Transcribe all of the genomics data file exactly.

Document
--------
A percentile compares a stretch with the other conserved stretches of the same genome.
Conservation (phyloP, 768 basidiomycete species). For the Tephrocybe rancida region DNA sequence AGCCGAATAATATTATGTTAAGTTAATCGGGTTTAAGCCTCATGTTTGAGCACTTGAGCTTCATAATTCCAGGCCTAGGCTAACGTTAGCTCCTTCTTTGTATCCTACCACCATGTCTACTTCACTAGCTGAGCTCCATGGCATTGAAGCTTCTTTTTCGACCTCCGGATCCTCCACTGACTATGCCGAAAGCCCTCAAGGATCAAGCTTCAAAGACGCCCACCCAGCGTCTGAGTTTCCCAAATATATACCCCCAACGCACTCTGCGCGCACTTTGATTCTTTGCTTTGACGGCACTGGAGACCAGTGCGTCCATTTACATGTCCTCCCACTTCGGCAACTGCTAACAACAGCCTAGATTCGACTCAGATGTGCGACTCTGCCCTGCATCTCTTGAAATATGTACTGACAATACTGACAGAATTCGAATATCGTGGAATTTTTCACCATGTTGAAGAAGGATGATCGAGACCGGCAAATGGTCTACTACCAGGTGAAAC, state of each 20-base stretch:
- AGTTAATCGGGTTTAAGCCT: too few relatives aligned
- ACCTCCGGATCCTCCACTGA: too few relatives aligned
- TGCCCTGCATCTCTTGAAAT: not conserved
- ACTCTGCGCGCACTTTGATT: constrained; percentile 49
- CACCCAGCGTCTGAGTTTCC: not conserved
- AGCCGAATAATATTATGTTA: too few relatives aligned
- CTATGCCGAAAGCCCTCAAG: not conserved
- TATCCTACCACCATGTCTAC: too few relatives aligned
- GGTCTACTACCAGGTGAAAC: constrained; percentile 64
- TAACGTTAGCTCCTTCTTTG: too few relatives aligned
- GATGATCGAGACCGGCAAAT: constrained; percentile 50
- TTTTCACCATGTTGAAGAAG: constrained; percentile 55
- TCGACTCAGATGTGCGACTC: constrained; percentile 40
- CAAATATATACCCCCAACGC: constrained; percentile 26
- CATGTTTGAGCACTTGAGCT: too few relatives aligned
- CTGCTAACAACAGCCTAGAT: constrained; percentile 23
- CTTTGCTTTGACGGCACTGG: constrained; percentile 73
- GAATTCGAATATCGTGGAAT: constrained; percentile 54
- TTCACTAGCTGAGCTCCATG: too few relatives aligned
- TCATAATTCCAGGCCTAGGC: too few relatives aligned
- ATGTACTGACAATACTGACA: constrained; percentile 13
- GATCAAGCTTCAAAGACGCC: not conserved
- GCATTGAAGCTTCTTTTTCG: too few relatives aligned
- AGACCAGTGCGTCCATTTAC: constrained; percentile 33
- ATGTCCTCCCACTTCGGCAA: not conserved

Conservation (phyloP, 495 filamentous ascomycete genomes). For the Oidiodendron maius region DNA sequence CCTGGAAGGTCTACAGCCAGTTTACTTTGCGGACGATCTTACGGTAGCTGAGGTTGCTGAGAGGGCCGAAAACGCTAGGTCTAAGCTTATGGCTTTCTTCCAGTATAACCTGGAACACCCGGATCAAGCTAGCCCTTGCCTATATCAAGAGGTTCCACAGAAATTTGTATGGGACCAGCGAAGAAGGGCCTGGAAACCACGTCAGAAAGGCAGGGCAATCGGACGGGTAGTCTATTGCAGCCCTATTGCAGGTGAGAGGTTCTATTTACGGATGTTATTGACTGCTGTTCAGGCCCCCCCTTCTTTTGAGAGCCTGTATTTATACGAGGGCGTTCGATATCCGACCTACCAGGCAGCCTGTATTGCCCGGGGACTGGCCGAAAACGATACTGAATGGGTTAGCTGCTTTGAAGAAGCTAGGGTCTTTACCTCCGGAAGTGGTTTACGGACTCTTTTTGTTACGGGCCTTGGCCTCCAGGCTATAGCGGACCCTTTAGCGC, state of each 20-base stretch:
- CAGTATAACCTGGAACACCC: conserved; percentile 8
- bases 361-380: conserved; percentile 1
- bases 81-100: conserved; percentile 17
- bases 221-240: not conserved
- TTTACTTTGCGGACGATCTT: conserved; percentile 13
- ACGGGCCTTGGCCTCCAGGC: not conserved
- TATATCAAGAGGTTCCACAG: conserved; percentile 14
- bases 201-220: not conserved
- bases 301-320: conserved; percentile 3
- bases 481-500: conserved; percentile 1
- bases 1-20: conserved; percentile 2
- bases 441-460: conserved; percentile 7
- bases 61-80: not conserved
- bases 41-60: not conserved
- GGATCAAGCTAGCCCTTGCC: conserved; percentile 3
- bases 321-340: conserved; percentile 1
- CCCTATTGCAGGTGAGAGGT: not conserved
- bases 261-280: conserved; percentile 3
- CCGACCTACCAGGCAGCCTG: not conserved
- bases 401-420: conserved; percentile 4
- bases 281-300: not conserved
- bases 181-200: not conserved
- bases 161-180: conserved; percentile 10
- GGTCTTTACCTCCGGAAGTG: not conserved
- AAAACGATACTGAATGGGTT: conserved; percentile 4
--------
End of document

A percentile compares a stretch with the other conserved stretches of the same genome.
Conservation (phyloP, 768 basidiomycete species). For the Tephrocybe rancida region DNA sequence AGCCGAATAATATTATGTTAAGTTAATCGGGTTTAAGCCTCATGTTTGAGCACTTGAGCTTCATAATTCCAGGCCTAGGCTAACGTTAGCTCCTTCTTTGTATCCTACCACCATGTCTACTTCACTAGCTGAGCTCCATGGCATTGAAGCTTCTTTTTCGACCTCCGGATCCTCCACTGACTATGCCGAAAGCCCTCAAGGATCAAGCTTCAAAGACGCCCACCCAGCGTCTGAGTTTCCCAAATATATACCCCCAACGCACTCTGCGCGCACTTTGATTCTTTGCTTTGACGGCACTGGAGACCAGTGCGTCCATTTACATGTCCTCCCACTTCGGCAACTGCTAACAACAGCCTAGATTCGACTCAGATGTGCGACTCTGCCCTGCATCTCTTGAAATATGTACTGACAATACTGACAGAATTCGAATATCGTGGAATTTTTCACCATGTTGAAGAAGGATGATCGAGACCGGCAAATGGTCTACTACCAGGTGAAAC, state of each 20-base stretch:
- AGTTAATCGGGTTTAAGCCT: too few relatives aligned
- ACCTCCGGATCCTCCACTGA: too few relatives aligned
- TGCCCTGCATCTCTTGAAAT: not conserved
- ACTCTGCGCGCACTTTGATT: constrained; percentile 49
- CACCCAGCGTCTGAGTTTCC: not conserved
- AGCCGAATAATATTATGTTA: too few relatives aligned
- CTATGCCGAAAGCCCTCAAG: not conserved
- TATCCTACCACCATGTCTAC: too few relatives aligned
- GGTCTACTACCAGGTGAAAC: constrained; percentile 64
- TAACGTTAGCTCCTTCTTTG: too few relatives aligned
- GATGATCGAGACCGGCAAAT: constrained; percentile 50
- TTTTCACCATGTTGAAGAAG: constrained; percentile 55
- TCGACTCAGATGTGCGACTC: constrained; percentile 40
- CAAATATATACCCCCAACGC: constrained; percentile 26
- CATGTTTGAGCACTTGAGCT: too few relatives aligned
- CTGCTAACAACAGCCTAGAT: constrained; percentile 23
- CTTTGCTTTGACGGCACTGG: constrained; percentile 73
- GAATTCGAATATCGTGGAAT: constrained; percentile 54
- TTCACTAGCTGAGCTCCATG: too few relatives aligned
- TCATAATTCCAGGCCTAGGC: too few relatives aligned
- ATGTACTGACAATACTGACA: constrained; percentile 13
- GATCAAGCTTCAAAGACGCC: not conserved
- GCATTGAAGCTTCTTTTTCG: too few relatives aligned
- AGACCAGTGCGTCCATTTAC: constrained; percentile 33
- ATGTCCTCCCACTTCGGCAA: not conserved

Conservation (phyloP, 495 filamentous ascomycete genomes). For the Oidiodendron maius region DNA sequence CCTGGAAGGTCTACAGCCAGTTTACTTTGCGGACGATCTTACGGTAGCTGAGGTTGCTGAGAGGGCCGAAAACGCTAGGTCTAAGCTTATGGCTTTCTTCCAGTATAACCTGGAACACCCGGATCAAGCTAGCCCTTGCCTATATCAAGAGGTTCCACAGAAATTTGTATGGGACCAGCGAAGAAGGGCCTGGAAACCACGTCAGAAAGGCAGGGCAATCGGACGGGTAGTCTATTGCAGCCCTATTGCAGGTGAGAGGTTCTATTTACGGATGTTATTGACTGCTGTTCAGGCCCCCCCTTCTTTTGAGAGCCTGTATTTATACGAGGGCGTTCGATATCCGACCTACCAGGCAGCCTGTATTGCCCGGGGACTGGCCGAAAACGATACTGAATGGGTTAGCTGCTTTGAAGAAGCTAGGGTCTTTACCTCCGGAAGTGGTTTACGGACTCTTTTTGTTACGGGCCTTGGCCTCCAGGCTATAGCGGACCCTTTAGCGC, state of each 20-base stretch:
- CAGTATAACCTGGAACACCC: conserved; percentile 8
- bases 361-380: conserved; percentile 1
- bases 81-100: conserved; percentile 17
- bases 221-240: not conserved
- TTTACTTTGCGGACGATCTT: conserved; percentile 13
- ACGGGCCTTGGCCTCCAGGC: not conserved
- TATATCAAGAGGTTCCACAG: conserved; percentile 14
- bases 201-220: not conserved
- bases 301-320: conserved; percentile 3
- bases 481-500: conserved; percentile 1
- bases 1-20: conserved; percentile 2
- bases 441-460: conserved; percentile 7
- bases 61-80: not conserved
- bases 41-60: not conserved
- GGATCAAGCTAGCCCTTGCC: conserved; percentile 3
- bases 321-340: conserved; percentile 1
- CCCTATTGCAGGTGAGAGGT: not conserved
- bases 261-280: conserved; percentile 3
- CCGACCTACCAGGCAGCCTG: not conserved
- bases 401-420: conserved; percentile 4
- bases 281-300: not conserved
- bases 181-200: not conserved
- bases 161-180: conserved; percentile 10
- GGTCTTTACCTCCGGAAGTG: not conserved
- AAAACGATACTGAATGGGTT: conserved; percentile 4